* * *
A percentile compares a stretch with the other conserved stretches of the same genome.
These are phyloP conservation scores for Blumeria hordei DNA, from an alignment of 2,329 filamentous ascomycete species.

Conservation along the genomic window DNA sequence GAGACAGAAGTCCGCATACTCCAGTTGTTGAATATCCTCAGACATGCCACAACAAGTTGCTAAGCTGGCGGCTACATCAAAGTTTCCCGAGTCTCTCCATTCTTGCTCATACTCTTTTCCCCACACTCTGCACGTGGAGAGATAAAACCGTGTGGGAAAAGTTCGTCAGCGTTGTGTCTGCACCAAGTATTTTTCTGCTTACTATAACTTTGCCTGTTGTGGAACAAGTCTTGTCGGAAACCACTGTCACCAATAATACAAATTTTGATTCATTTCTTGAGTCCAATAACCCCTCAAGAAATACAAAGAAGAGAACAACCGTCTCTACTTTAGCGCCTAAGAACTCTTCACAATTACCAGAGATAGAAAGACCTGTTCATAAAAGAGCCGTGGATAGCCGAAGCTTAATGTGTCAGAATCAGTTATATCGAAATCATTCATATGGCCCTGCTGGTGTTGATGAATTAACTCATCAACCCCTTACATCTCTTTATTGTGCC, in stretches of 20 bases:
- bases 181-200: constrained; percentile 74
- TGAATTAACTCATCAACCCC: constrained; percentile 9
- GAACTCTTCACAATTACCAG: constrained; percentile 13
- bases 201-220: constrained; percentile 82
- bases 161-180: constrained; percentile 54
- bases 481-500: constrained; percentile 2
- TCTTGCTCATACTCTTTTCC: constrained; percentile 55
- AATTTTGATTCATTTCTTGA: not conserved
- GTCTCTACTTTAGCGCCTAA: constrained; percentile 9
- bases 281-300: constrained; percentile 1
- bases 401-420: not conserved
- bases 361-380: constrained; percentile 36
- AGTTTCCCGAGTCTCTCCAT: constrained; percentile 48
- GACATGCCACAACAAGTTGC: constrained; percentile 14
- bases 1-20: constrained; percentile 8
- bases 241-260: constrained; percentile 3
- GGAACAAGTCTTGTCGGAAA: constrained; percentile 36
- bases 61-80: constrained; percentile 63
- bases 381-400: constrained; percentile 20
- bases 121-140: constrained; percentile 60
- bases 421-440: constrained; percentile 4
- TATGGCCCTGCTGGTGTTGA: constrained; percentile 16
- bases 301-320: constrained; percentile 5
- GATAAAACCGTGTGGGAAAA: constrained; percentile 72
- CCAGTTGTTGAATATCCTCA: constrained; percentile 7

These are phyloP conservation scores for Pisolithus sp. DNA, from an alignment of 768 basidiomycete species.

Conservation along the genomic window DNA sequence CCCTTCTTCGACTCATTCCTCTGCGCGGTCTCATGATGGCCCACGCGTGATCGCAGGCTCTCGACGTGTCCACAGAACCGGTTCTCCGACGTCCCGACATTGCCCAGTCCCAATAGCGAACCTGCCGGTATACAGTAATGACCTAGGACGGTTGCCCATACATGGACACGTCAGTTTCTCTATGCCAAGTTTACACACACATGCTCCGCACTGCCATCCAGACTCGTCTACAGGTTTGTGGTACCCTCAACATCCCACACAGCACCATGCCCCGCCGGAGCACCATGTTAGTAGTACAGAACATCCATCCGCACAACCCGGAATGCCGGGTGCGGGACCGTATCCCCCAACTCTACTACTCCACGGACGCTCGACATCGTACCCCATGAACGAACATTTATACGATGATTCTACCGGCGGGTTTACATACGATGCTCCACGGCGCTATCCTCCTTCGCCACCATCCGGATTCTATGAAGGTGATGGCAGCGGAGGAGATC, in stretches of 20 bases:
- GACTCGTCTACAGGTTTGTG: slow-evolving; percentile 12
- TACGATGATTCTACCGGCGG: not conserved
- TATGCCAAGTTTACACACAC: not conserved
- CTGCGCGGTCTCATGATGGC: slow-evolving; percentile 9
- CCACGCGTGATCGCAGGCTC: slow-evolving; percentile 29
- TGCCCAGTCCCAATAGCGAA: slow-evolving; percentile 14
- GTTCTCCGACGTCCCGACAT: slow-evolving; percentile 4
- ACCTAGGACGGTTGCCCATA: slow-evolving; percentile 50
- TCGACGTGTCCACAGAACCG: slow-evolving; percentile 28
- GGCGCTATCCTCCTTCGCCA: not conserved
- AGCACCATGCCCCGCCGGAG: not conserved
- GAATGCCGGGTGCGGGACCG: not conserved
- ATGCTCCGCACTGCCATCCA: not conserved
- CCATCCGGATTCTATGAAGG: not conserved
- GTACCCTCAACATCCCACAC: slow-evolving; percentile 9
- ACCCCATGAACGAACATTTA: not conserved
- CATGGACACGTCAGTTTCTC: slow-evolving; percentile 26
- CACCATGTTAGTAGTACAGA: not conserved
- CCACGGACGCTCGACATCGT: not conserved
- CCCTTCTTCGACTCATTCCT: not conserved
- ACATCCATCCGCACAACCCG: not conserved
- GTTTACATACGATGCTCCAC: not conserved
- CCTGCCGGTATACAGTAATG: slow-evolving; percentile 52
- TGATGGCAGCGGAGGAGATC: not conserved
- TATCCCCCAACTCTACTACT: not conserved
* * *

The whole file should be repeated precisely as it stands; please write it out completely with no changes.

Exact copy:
A percentile compares a stretch with the other conserved stretches of the same genome.
These are phyloP conservation scores for Blumeria hordei DNA, from an alignment of 2,329 filamentous ascomycete species.

Conservation along the genomic window DNA sequence GAGACAGAAGTCCGCATACTCCAGTTGTTGAATATCCTCAGACATGCCACAACAAGTTGCTAAGCTGGCGGCTACATCAAAGTTTCCCGAGTCTCTCCATTCTTGCTCATACTCTTTTCCCCACACTCTGCACGTGGAGAGATAAAACCGTGTGGGAAAAGTTCGTCAGCGTTGTGTCTGCACCAAGTATTTTTCTGCTTACTATAACTTTGCCTGTTGTGGAACAAGTCTTGTCGGAAACCACTGTCACCAATAATACAAATTTTGATTCATTTCTTGAGTCCAATAACCCCTCAAGAAATACAAAGAAGAGAACAACCGTCTCTACTTTAGCGCCTAAGAACTCTTCACAATTACCAGAGATAGAAAGACCTGTTCATAAAAGAGCCGTGGATAGCCGAAGCTTAATGTGTCAGAATCAGTTATATCGAAATCATTCATATGGCCCTGCTGGTGTTGATGAATTAACTCATCAACCCCTTACATCTCTTTATTGTGCC, in stretches of 20 bases:
- bases 181-200: constrained; percentile 74
- TGAATTAACTCATCAACCCC: constrained; percentile 9
- GAACTCTTCACAATTACCAG: constrained; percentile 13
- bases 201-220: constrained; percentile 82
- bases 161-180: constrained; percentile 54
- bases 481-500: constrained; percentile 2
- TCTTGCTCATACTCTTTTCC: constrained; percentile 55
- AATTTTGATTCATTTCTTGA: not conserved
- GTCTCTACTTTAGCGCCTAA: constrained; percentile 9
- bases 281-300: constrained; percentile 1
- bases 401-420: not conserved
- bases 361-380: constrained; percentile 36
- AGTTTCCCGAGTCTCTCCAT: constrained; percentile 48
- GACATGCCACAACAAGTTGC: constrained; percentile 14
- bases 1-20: constrained; percentile 8
- bases 241-260: constrained; percentile 3
- GGAACAAGTCTTGTCGGAAA: constrained; percentile 36
- bases 61-80: constrained; percentile 63
- bases 381-400: constrained; percentile 20
- bases 121-140: constrained; percentile 60
- bases 421-440: constrained; percentile 4
- TATGGCCCTGCTGGTGTTGA: constrained; percentile 16
- bases 301-320: constrained; percentile 5
- GATAAAACCGTGTGGGAAAA: constrained; percentile 72
- CCAGTTGTTGAATATCCTCA: constrained; percentile 7

These are phyloP conservation scores for Pisolithus sp. DNA, from an alignment of 768 basidiomycete species.

Conservation along the genomic window DNA sequence CCCTTCTTCGACTCATTCCTCTGCGCGGTCTCATGATGGCCCACGCGTGATCGCAGGCTCTCGACGTGTCCACAGAACCGGTTCTCCGACGTCCCGACATTGCCCAGTCCCAATAGCGAACCTGCCGGTATACAGTAATGACCTAGGACGGTTGCCCATACATGGACACGTCAGTTTCTCTATGCCAAGTTTACACACACATGCTCCGCACTGCCATCCAGACTCGTCTACAGGTTTGTGGTACCCTCAACATCCCACACAGCACCATGCCCCGCCGGAGCACCATGTTAGTAGTACAGAACATCCATCCGCACAACCCGGAATGCCGGGTGCGGGACCGTATCCCCCAACTCTACTACTCCACGGACGCTCGACATCGTACCCCATGAACGAACATTTATACGATGATTCTACCGGCGGGTTTACATACGATGCTCCACGGCGCTATCCTCCTTCGCCACCATCCGGATTCTATGAAGGTGATGGCAGCGGAGGAGATC, in stretches of 20 bases:
- GACTCGTCTACAGGTTTGTG: slow-evolving; percentile 12
- TACGATGATTCTACCGGCGG: not conserved
- TATGCCAAGTTTACACACAC: not conserved
- CTGCGCGGTCTCATGATGGC: slow-evolving; percentile 9
- CCACGCGTGATCGCAGGCTC: slow-evolving; percentile 29
- TGCCCAGTCCCAATAGCGAA: slow-evolving; percentile 14
- GTTCTCCGACGTCCCGACAT: slow-evolving; percentile 4
- ACCTAGGACGGTTGCCCATA: slow-evolving; percentile 50
- TCGACGTGTCCACAGAACCG: slow-evolving; percentile 28
- GGCGCTATCCTCCTTCGCCA: not conserved
- AGCACCATGCCCCGCCGGAG: not conserved
- GAATGCCGGGTGCGGGACCG: not conserved
- ATGCTCCGCACTGCCATCCA: not conserved
- CCATCCGGATTCTATGAAGG: not conserved
- GTACCCTCAACATCCCACAC: slow-evolving; percentile 9
- ACCCCATGAACGAACATTTA: not conserved
- CATGGACACGTCAGTTTCTC: slow-evolving; percentile 26
- CACCATGTTAGTAGTACAGA: not conserved
- CCACGGACGCTCGACATCGT: not conserved
- CCCTTCTTCGACTCATTCCT: not conserved
- ACATCCATCCGCACAACCCG: not conserved
- GTTTACATACGATGCTCCAC: not conserved
- CCTGCCGGTATACAGTAATG: slow-evolving; percentile 52
- TGATGGCAGCGGAGGAGATC: not conserved
- TATCCCCCAACTCTACTACT: not conserved